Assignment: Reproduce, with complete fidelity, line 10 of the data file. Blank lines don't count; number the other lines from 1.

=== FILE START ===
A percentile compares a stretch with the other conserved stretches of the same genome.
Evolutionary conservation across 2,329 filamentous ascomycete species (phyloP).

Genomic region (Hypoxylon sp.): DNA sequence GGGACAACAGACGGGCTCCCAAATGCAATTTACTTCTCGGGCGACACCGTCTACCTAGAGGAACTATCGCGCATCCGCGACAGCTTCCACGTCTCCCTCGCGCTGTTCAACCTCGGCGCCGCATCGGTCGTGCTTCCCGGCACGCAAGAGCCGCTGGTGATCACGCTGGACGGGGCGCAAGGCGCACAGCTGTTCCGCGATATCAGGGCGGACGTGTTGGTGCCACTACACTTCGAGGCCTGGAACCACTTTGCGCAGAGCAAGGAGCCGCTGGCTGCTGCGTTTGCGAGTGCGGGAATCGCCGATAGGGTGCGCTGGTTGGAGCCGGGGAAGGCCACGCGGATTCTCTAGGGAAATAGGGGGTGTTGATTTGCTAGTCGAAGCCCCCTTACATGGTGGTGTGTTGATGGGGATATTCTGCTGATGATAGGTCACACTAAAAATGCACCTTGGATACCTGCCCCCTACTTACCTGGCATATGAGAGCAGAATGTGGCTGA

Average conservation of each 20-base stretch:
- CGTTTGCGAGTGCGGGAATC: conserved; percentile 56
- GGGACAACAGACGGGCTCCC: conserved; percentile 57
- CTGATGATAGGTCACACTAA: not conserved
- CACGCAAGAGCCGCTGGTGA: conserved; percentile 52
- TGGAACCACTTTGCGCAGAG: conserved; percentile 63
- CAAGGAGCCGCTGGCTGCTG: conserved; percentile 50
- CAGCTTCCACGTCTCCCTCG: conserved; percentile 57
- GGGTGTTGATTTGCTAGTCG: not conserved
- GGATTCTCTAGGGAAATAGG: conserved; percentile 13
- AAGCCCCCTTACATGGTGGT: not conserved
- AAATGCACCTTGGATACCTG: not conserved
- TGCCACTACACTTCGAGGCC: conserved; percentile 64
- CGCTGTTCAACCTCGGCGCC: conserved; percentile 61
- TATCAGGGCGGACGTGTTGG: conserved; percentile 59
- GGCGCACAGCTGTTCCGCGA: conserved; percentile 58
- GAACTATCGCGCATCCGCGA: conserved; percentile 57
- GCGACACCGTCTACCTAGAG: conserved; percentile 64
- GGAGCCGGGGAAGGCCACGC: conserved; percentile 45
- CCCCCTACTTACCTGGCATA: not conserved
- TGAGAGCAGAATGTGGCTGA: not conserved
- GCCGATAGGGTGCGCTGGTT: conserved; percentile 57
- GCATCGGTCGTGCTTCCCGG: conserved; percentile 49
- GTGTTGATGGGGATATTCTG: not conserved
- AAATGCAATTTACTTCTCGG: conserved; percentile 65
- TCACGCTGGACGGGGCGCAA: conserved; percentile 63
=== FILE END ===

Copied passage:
- CAAGGAGCCGCTGGCTGCTG: conserved; percentile 50